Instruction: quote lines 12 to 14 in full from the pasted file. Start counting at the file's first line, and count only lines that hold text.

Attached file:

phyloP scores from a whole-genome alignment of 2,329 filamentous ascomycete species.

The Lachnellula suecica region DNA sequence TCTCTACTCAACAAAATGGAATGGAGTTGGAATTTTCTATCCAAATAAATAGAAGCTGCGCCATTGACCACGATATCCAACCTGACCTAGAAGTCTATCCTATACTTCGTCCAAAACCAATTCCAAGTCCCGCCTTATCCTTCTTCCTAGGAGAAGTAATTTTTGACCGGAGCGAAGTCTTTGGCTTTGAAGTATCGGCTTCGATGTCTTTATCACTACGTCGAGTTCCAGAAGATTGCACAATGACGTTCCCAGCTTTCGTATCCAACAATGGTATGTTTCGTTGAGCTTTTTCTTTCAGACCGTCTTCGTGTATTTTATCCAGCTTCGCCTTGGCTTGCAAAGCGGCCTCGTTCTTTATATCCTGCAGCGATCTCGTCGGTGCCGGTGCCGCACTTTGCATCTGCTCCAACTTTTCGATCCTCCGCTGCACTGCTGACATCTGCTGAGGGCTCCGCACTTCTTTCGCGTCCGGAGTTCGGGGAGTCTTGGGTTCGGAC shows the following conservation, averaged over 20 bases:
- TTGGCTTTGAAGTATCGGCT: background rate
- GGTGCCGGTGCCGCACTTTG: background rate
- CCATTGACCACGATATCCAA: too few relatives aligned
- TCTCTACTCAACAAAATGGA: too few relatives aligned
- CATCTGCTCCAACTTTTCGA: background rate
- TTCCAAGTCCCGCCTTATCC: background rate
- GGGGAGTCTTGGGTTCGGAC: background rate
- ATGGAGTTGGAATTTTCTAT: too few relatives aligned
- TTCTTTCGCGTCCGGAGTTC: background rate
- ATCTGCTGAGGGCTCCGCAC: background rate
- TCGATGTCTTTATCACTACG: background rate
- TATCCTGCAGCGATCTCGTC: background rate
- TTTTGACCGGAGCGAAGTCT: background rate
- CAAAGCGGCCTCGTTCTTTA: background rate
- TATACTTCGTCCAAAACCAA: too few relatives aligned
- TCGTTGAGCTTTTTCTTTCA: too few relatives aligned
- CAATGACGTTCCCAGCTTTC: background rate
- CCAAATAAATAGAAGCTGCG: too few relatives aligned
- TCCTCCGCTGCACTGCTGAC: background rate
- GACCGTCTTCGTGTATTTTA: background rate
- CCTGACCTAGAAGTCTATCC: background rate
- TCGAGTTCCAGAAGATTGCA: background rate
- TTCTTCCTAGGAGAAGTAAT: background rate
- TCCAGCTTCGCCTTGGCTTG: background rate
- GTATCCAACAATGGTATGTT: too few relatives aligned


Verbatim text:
- ATCTGCTGAGGGCTCCGCAC: background rate
- TCGATGTCTTTATCACTACG: background rate
- TATCCTGCAGCGATCTCGTC: background rate